Hampton Roads Orthopaedic and Sports Medicine
In 2006, Dr. Anthony Carter made history when he introduced the muscle-sparing anterior approach hip replacement surgery to Hampton Roads. Dr. Carter, an orthopaedic surgeon with Hampton Roads Orthopaedic and Sports Medicine, learned the procedure – known in layman’s circles as the “jiffy hip” – from Dr. Joel Matta of Santa Monica, California. Dr. Matta introduced the procedure in this country, after learning it from French surgeon Dr. Thierry Judet. Dr. Carter remembers being criticized at the time by surgeons outside his practice: “They were saying that there’d be too high a complication rate, or that there was no proof that it would produce better results, all kinds of things.”
But he stuck with it, he says, “because I saw the benefits of it. My patients were doing remarkably well. I love it when a patient comes back after surgery doing so much better so quickly.” As he performed more of these surgeries, word of his results spread and his patient load grew and grew. That has been gratifying, Dr. Carter says, “but more importantly, many surgeons have adopted the procedure because it’s so much better for their patients. It’s changed the landscape around here.”
He estimates he’s done more than four thousand of these surgeries, and now performs them for all of his hip replacement patients – at a rate of 650 per year.
In December of 2012, he introduced a new option for knee replacement patients: the 3-D robotic arm-driven MAKOplasty. “It helps with positioning primarily because we’re using the robotic arm to assist us,” he says, “and it puts the components in very precisely. With the knee resurfacing for the partial knee replacements, we can take away only what’s diseased, so we can preserve all the ligaments and the knee tends to feel much more natural. Recovery is much akin to what we see with the hips; it’s cutting recovery time in half. It’s been really exciting.”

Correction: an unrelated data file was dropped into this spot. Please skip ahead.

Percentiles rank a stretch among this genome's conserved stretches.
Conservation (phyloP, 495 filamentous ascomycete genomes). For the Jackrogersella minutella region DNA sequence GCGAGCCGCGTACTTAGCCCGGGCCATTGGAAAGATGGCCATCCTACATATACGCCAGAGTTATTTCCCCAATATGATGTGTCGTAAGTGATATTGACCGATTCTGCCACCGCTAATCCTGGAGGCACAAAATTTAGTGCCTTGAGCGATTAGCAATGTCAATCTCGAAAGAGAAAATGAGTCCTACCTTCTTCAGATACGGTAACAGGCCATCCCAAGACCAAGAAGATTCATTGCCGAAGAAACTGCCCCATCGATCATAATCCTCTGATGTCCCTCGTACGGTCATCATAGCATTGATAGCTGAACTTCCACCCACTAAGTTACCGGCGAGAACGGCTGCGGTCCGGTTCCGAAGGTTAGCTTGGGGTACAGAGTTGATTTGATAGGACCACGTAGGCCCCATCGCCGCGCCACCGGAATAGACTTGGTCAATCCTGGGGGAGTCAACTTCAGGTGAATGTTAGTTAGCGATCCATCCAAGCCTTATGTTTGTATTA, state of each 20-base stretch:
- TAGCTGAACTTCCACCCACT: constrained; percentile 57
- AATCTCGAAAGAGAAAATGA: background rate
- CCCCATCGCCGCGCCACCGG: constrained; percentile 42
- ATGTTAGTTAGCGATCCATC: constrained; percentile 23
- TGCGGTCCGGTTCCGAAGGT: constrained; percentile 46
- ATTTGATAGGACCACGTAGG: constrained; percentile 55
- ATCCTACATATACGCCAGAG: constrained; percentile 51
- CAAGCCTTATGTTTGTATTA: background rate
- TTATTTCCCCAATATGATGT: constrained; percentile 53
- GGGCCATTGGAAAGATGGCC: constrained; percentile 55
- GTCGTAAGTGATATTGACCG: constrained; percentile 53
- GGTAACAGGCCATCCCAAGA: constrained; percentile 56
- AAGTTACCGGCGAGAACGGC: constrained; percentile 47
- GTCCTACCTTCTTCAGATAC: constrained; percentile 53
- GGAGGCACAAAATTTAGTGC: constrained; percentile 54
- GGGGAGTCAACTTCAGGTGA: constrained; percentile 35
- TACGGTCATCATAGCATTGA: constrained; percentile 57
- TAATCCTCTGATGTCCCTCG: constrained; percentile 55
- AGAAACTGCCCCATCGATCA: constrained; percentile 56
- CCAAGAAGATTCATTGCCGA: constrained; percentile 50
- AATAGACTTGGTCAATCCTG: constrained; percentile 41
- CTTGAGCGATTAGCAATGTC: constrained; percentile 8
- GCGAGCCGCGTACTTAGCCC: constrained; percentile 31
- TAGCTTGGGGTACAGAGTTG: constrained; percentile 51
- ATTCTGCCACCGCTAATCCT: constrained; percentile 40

Dr. Carter credits the comprehensive blood management program he instituted for some of his successful outcomes: “By optimizing patients’ hemoglobin preoperatively we decrease the risk of transfusion.”
Dr. Carter says the next evolution is to ensure these procedures can be safely and routinely done in the outpatient setting. “It’s better for the patients, and cuts costs all the way around,” he says. Of course, it will also necessitate more effective pain management, and that’s just one component of his current research. He’s also involved in various research projects on hip and knee replacements involving the use of ceramic components, as well as a tourniquet-less knee replacement. And there’s the promise of a new knee prosthesis with longer life and better function, and a study out of Massachusetts General about lowering the dislocation rates of hip replacement prostheses.
He’s eager to learn, and then to share these innovations, and travels frequently around the country and the world to teach them to other orthopaedists. His next stop is Bangkok, where he’ll address a group of surgeons there.
Dr. Carter completed his medical training at Boston University, and his internship and residency programs at NYU/Bellevue Medical Center. He was Board certified in orthopaedic surgery in 1994, and after three years treating patients at Langley Air Force Base, joined Hampton Roads Orthopaedic and Sport Medicine.
While he’s excited about innovations in his field, Dr. Carter remains judicious. “There’s always a way to do things better,” he says, “and I always want to stay ahead of the curve – but always with my eyes wide open.”